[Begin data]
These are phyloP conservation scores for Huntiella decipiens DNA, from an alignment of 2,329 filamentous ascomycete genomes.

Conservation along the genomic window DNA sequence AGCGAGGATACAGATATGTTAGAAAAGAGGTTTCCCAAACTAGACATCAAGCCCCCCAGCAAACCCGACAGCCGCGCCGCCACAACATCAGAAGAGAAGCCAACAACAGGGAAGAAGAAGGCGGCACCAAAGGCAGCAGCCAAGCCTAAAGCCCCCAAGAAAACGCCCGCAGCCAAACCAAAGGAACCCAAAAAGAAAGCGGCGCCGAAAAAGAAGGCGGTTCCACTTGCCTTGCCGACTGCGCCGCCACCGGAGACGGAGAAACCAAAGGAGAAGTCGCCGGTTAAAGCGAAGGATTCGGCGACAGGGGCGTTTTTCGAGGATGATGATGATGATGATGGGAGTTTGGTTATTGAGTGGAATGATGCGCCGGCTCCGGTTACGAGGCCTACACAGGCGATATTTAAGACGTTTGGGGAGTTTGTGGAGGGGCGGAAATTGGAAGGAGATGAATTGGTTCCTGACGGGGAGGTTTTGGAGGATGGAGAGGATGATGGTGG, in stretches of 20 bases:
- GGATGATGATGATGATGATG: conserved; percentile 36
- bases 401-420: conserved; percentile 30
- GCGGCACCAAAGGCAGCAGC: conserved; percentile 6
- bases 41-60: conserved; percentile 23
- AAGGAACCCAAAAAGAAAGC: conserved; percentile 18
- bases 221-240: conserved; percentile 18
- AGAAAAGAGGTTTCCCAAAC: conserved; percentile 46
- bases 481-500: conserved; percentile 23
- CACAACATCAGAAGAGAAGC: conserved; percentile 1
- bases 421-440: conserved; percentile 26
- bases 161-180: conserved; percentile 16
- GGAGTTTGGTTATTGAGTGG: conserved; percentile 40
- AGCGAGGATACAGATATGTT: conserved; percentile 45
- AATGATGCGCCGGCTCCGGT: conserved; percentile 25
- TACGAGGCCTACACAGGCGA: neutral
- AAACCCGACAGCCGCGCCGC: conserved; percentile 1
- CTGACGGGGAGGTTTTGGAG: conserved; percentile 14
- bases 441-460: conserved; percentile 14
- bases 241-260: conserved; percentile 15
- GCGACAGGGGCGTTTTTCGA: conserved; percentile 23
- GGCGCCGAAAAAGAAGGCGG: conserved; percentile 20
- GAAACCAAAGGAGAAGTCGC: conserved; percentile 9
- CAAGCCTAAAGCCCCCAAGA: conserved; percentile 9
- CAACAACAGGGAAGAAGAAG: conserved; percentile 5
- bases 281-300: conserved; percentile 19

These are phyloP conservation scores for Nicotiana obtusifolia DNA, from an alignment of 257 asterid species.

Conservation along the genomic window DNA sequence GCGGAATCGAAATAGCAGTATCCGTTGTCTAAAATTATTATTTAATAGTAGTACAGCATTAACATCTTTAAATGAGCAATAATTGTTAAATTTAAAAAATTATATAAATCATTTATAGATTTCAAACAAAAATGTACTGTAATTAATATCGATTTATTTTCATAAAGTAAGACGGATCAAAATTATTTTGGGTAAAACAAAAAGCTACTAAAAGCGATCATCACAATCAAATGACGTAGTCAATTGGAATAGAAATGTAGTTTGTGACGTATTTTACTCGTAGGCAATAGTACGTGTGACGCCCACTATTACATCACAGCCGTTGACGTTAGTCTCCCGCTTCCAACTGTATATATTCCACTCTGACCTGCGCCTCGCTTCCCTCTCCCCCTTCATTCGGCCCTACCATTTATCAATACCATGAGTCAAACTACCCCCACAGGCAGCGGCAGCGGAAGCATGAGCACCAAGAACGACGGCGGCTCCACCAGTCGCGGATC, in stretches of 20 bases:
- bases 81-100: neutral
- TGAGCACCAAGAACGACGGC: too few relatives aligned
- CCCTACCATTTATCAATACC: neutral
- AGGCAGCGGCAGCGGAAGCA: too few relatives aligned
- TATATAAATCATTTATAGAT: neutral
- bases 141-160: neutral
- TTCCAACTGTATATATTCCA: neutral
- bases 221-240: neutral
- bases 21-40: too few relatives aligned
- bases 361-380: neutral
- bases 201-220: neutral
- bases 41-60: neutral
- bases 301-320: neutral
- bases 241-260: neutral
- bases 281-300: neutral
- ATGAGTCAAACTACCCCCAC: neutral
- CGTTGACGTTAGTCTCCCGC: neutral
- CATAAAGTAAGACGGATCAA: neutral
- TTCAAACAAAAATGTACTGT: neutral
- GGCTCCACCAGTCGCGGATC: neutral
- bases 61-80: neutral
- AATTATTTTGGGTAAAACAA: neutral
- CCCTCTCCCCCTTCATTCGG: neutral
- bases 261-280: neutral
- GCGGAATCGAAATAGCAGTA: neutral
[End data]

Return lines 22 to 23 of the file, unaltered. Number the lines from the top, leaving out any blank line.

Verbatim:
- GCGACAGGGGCGTTTTTCGA: conserved; percentile 23
- GGCGCCGAAAAAGAAGGCGG: conserved; percentile 20